1.1 Historical Perspective

There is little doubt about it: we live in a golden age for data visualization. Rendering and dashboarding tools are everywhere – R, ggplot2, seaborn, plotly, Power BI, Tableau, among others – and it seems as though we cannot turn around without bumping into another amazing book on the topic.1 Notable examples include [1],[2],[3],[4],[5],[6],[7],[8],[9],[10],[11],[12].

If we take the position that data visualization is simply another way for us to take in our environment (and its stimulii), and represent things in a way that will allow us to make decisions and to attempt to better grasp it (and hopefully, to control it?), then we have been conducting data visualization for millions of years.

Of course, data visualization as we understand it today is not usually viewed under this all-encompassing lens: instead, we are dealing with datasets which have been collected, transformed, and processed with specific analytical goals in mind, and results conveyed to an interested audience using a common vocabulary which relies on visual tropes and storytelling conventions.

It is traditional, at this stage, for authors to introduce historical data visualization and to spend some time discussing their strengths, weaknesses, and “first-to-market” claims. Frequently discussed charts include William Playfair’s The Commercial and Political Atlas [1786] (see Figure 1.1, 3rd row), John Snow’s Map of the London Cholera Outbreak of 1854 (bottom row, left), Charles Minard’s March to Moscow [1869] (2nd row), Florence Nightingale’s Diagram of the Causes of Mortality in the Army in the East [1858] (1st row), William DuBois’ The Exhibit of American Negroes at the 1900 Paris World Exposition (4th row), and/or Charles de Fourcroy’s Tableau Poléométrique [1784] (bottom row, right), which have all been covered extensively in other sources.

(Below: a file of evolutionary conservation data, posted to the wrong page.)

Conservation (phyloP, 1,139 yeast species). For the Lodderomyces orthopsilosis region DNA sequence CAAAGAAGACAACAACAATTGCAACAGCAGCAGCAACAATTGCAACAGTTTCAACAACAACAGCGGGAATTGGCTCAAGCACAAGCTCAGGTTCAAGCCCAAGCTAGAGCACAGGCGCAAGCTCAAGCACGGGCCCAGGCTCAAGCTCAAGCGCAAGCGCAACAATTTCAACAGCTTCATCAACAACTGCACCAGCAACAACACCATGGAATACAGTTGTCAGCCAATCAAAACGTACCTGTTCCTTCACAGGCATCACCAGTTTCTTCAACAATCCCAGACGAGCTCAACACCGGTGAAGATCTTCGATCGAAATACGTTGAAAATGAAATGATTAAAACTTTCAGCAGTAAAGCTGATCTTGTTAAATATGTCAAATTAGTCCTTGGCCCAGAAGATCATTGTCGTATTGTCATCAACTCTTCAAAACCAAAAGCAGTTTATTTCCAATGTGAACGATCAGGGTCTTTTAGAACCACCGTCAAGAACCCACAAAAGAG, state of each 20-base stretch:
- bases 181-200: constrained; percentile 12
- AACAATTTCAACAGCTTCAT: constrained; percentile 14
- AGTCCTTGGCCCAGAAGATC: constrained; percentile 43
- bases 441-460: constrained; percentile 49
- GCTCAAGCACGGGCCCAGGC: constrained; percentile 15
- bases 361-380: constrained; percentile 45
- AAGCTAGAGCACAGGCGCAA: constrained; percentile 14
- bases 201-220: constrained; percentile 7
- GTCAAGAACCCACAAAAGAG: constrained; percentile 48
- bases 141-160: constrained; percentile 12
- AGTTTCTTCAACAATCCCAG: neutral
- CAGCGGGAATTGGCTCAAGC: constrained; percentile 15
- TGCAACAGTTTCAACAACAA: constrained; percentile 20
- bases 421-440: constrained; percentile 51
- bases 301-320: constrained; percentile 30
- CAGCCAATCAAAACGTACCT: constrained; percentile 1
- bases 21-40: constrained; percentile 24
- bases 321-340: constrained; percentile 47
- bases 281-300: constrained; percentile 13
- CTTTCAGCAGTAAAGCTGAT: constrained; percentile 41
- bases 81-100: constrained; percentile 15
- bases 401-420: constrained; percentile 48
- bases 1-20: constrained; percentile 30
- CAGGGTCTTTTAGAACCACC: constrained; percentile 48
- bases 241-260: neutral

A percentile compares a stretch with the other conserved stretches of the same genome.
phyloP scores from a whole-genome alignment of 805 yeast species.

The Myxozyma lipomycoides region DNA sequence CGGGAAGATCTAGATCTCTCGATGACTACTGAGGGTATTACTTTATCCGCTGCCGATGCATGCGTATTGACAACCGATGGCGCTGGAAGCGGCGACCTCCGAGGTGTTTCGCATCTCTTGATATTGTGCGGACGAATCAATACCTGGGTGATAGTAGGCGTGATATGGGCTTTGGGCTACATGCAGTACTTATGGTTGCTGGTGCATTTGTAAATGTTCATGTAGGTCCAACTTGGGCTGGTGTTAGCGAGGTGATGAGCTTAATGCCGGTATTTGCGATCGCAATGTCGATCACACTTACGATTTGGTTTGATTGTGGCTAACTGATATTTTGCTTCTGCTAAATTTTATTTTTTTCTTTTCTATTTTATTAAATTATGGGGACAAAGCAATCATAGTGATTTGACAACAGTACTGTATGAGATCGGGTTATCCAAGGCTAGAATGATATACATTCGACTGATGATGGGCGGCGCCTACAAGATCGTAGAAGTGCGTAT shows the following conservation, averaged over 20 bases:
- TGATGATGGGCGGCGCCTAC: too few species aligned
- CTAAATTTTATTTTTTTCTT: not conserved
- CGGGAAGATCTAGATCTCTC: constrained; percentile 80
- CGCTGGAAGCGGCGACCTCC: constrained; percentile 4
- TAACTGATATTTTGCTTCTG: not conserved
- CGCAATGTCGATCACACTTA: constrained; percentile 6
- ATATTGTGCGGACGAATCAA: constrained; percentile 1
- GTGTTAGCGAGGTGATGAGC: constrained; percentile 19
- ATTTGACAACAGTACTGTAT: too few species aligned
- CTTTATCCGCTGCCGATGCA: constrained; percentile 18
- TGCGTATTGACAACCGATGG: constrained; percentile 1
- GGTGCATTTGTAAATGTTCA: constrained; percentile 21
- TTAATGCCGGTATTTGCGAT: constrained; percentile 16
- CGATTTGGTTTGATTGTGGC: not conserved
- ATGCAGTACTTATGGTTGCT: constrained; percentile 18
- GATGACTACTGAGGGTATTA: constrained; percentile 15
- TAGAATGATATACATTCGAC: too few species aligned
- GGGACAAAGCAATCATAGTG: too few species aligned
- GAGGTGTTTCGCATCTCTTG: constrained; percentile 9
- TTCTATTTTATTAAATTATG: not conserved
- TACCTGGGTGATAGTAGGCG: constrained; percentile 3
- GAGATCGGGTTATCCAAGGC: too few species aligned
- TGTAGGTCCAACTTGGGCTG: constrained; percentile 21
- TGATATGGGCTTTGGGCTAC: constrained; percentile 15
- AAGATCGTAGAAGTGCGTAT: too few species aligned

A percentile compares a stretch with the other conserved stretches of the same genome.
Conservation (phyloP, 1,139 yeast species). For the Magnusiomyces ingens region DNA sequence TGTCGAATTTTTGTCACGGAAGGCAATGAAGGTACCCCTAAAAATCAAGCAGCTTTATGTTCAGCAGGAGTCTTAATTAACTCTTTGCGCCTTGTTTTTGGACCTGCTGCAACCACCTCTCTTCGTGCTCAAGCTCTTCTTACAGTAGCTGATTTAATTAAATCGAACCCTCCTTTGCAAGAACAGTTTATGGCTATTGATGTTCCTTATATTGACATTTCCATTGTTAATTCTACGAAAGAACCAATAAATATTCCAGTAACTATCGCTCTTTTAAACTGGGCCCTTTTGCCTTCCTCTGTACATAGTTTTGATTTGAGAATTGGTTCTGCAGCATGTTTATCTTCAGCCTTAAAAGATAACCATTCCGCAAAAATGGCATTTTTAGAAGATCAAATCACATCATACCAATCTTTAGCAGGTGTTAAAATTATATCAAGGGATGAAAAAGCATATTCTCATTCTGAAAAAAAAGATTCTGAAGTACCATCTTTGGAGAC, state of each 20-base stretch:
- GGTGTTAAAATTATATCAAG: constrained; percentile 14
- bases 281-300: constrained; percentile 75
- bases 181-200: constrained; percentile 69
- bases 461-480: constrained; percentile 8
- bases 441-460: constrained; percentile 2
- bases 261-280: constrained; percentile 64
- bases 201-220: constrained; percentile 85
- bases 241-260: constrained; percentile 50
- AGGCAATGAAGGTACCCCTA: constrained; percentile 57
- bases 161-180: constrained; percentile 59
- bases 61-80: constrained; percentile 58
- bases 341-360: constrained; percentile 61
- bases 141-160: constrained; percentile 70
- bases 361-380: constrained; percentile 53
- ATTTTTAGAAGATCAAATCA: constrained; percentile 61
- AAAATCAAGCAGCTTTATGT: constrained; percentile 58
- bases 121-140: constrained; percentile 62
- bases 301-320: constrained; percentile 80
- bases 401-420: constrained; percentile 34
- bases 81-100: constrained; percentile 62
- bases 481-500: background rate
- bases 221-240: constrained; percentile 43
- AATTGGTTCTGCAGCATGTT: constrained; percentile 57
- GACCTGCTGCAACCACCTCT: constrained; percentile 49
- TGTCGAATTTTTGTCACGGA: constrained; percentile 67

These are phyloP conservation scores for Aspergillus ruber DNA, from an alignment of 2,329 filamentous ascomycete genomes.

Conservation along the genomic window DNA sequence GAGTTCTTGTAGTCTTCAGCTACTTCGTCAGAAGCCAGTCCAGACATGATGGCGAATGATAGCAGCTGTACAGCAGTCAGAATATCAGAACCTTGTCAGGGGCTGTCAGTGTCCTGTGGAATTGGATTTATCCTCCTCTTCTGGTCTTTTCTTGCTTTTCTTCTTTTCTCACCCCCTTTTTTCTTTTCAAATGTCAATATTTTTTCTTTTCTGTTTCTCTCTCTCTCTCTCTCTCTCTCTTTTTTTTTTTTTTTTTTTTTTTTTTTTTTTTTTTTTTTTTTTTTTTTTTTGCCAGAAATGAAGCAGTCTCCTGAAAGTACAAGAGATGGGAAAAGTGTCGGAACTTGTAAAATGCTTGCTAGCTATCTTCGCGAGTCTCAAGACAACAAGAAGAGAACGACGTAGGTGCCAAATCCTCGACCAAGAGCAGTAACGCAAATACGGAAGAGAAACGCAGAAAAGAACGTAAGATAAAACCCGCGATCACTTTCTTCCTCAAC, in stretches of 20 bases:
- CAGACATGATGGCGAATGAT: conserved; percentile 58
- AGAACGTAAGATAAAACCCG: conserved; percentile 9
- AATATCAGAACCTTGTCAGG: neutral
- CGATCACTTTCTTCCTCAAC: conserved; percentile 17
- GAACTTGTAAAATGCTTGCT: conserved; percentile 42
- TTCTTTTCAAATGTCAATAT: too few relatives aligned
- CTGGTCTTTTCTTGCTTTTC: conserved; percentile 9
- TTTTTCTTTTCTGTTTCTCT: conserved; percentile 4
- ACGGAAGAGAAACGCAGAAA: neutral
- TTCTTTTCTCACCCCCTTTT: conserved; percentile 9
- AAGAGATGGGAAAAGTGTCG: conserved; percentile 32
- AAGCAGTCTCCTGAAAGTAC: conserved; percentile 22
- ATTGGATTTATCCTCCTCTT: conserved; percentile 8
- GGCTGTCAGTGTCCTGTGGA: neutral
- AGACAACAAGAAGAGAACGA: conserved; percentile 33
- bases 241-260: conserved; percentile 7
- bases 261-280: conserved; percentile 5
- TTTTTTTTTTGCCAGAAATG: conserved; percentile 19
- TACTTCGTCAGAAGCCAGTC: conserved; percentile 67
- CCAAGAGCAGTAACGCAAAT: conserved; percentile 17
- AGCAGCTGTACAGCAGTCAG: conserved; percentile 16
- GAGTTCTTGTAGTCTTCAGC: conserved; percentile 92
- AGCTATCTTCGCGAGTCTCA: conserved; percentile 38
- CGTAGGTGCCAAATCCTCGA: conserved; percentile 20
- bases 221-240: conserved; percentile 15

A helping of historically significant and meaningful data visualizations.A helping of historically significant and meaningful data visualizations.A helping of historically significant and meaningful data visualizations.A helping of historically significant and meaningful data visualizations.A helping of historically significant and meaningful data visualizations.

Figure 1.1: A helping of historically significant and meaningful data visualizations.

We have come a long way over the last 250 years or so when it comes to visualizing our data insights, of course, but in a very real sense, we are still more or less following our progenitors’ lead: exploring, describing, explaining, and persuading.

In one major advance for the field, however, the current consensus is that data visualization is an analytical method in its own right (we will discuss this further in Module 2).


E. Tufte, The Visual Display of Quantitative Information. Graphics Press, 2001.
E. Tufte, Beautiful Evidence. Graphics Press, 2008.
C. Nussbaumer Knaflic, Storytelling with Data. Wiley, 2015.
W. Battle-Baptiste and B. Rusert, W.E.B. Du Bois’s Data Portraits: Visualizing Black America. Princeton Architectural Press, 2018.
S. Evergreen, Effective Data Visualization: the Right Chart for the Right Data, Second edition. Thousand Oaks, California: SAGE Publications, Inc.
A. Cairo, The Functional Art. New Riders, 2013.
A. Cairo, The Truthful Art. New Riders, 2016.
I. Meirelles, Design for Information : an Introduction to the Histories, Theories, and Best Practices Behind Effective Information Visualizations. Rockport, 2013.
N. Yau, Visualize This: The FlowingData Guide to Design, Visualization, and Statistics. Wiley, 2011.
S. Wexler, J. Shaffer, and A. Cotgreave, The Big Book of Dashboards. Wiley, 2017.
M. Friendly and H. Wainer, A History of Data Visualization and Graphic Communication. Harvard University Press, 2021.
S. Rendgen, The Minard System : the complete statistical graphics of Charles-Joseph Minard, from the collection of the École Nationale des Ponts et Chaussées. Princeton Architectural Press, 2018.

  1. Cough, cough!↩︎